Thetea­spell: A Mod­ern Ex­pres­sion of Chi­nese Con­tem­po­rary Dance

China Pictorial (English) - - Contents - Text by Gong Haiy­ing

On Septem­ber 2, the aroma of hot tea swept through 300-year-old Zhengyici Pek­ing Opera Theatre as the au­di­ence set­tled in for the show. A fe­male dancer in white sipped tea and took ques­tions from spec­ta­tors. Con­trast­ing most opera stages with a strict prosce­nium, the stage of Zhengyici Pek­ing Opera Theatre thrusts far out into the au­di­to­rium. The tea cer­e­mony took place in the VIP seats. Zhao Liang, a Chi­nese con­tem­po­rary dance artist and di­rec- tor of the opera, in­tro­duced that the per­for­mance kicked off as the tea cer­e­mony be­gan.

Then, seven dancers leaped and moved across the stage of the scar­let theater, so close to the au­di­ence that the first row caught beads of their sweat. The stage was de­signed by Zhang Liang, who be­lieves that good art should be ex­pres­sive from mul­ti­ple di­men­sions and that fu­ture art will fo­cus more on “in­tegrity” and fea­ture greater in­ter­ac­tion with the au­di­ence.

The Tea Spell is the sec­ond part of the tril­ogy Ori­en­tal Soul & De­sire and was first per­formed in 2012. The first in­stall­ment, Dreams of Zen, was first per­formed in 2011, the third in 2015. This opera fo­cused on China’s cul­ture of Zen and tea and was in­spired by a del­i­cate tea set un­earthed from an un­der­ground palace of Tang Dy­nasty that is con­sid­ered the old­est and largest sur­viv­ing un­der­ground Bud­dhist palace.

The opera is per­formed with tea as a driv­ing sym­bol. The beau­ti­ful fe­male “Teafairy,” played by a man, meets three peo­ple: a wood cut­ter, a dig­ni­tary, and a monk. Those three peo­ple have dif­fer- ent ideas when meet­ing the hero­ine. The chore­og­ra­phy is con­cise. The makeup, cos­tume and dance steps of The Tea Spell were in­spired by tra­di­tional Chi­nese opera in­clud­ing Kunqu Opera and Bei­jing Opera. Ev­ery frame presents a Chi­nese style free­hand brush­work paint­ing. The per­for­mance was hailed for “cre­at­ing an ‘an­cient Ori­ent’ in mod­ern times.”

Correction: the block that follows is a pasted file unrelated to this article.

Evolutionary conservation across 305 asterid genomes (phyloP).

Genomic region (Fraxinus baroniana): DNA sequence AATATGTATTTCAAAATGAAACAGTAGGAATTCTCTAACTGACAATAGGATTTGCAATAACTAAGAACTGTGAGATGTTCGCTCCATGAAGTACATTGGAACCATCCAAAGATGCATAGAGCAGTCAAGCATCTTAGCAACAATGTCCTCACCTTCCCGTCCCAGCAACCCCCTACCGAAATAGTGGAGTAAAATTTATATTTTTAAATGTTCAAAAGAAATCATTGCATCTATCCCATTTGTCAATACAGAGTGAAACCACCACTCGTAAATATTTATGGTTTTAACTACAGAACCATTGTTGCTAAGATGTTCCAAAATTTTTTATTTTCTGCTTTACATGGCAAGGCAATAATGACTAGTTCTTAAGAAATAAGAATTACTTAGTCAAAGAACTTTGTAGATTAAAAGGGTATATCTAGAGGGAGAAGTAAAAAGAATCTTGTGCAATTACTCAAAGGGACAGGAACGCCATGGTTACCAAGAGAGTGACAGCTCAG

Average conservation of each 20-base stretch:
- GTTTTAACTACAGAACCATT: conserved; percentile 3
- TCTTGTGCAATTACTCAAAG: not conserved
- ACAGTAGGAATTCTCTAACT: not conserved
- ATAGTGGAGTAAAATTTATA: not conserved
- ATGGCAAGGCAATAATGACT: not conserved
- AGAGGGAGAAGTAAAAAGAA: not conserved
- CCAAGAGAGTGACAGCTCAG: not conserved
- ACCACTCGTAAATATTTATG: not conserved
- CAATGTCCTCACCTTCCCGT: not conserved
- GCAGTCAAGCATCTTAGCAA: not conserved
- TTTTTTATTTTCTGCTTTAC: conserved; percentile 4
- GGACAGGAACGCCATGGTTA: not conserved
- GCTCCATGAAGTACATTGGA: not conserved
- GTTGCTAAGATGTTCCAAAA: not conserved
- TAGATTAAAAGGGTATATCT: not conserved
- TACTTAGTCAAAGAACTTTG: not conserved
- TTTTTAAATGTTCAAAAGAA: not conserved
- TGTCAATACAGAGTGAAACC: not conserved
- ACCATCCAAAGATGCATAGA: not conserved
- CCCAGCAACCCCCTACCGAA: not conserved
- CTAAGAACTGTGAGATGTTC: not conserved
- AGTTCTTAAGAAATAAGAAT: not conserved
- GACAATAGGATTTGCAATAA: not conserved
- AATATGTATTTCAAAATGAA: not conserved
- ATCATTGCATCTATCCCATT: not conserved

Huang Yin­ran, a renowned Chi­nese art plan­ner and poet, said that Zen and tea are the two el­e­ments that rep­re­sent pro­found tra­di­tional Chi­nese cul­ture through two im­por­tant di­men­sions. The Tea Spell was in­tended to pro­mote tra­di­tional Chi­nese cul- ture from the day of its in­cep­tion. How­ever, the opera be­came much more. The wood cut­ter, dig­ni­tary and monk, in fact, rep­re­sent three types of peo­ple, each rep­re­sent­ing var­i­ous lev­els of iden­tity, ego, and super­ego in times past. The opera is hailed as a “pi­o­neer­ing mix­ture of Ori­en­tal aes­thet­ics and west­ern nar­ra­tive.”

Af­ter its first show in Bei­jing on Oc­to­ber 31, 2012, The Tea Spell was rec­om­mended by China’s Min­istry of Cul­ture to be per­formed in the Chi­nese cul­tural year in Ger­many in early Novem­ber that year. The opera group has since vis­ited Seoul and the Ed­in­burgh In­ter­na­tional Fes­ti­val. The opera was in­vited to per­form in the Suzanne Dal­lal Cen­tre for Dance and Theatre in Is­rael in Oc­to­ber this year.

Zhao Liang re­marked that The Tea Spell is not con­fined to the lim­its of a room. “It is what art should be rep­re­sented as in a free state,” he ar­gued. “In the fu­ture, I will present dif­fer­ent ver­sions and forms based on the ar­chi­tec­ture of the per­for­mance space.” Zhao Liang has paved a unique road to ex­plore the mod­ern ex­pres­sion of Chi­nese dance, which has cre­ated count­less new av­enues for ex­pres­sion.

With “tea” as the theme, the beau­ti­ful fe­male Teafairy (played by a male dancer) meets three peo­ple: a wood cut­ter, a dig­ni­tary and a monk. Above is the Teafairy played by Yang Hai­long. by Lau­rent Hou

On the right is “Purewhite,” played by young Chi­nese dancer Li Nan. Although a bit part in the pro­duc­tion, “Purewhite” is present every­where. by Moon

Street shot of the cast of The Tea Spell in Ed­in­burgh. As a spe­cial pro­gram for cul­tural co­op­er­a­tion be­tween China and the U.K., The Tea Spell showed on Au­gust 13, 2017 dur­ing the Ed­in­burgh In­ter­na­tional Fes­ti­val. by Jin Yuxin

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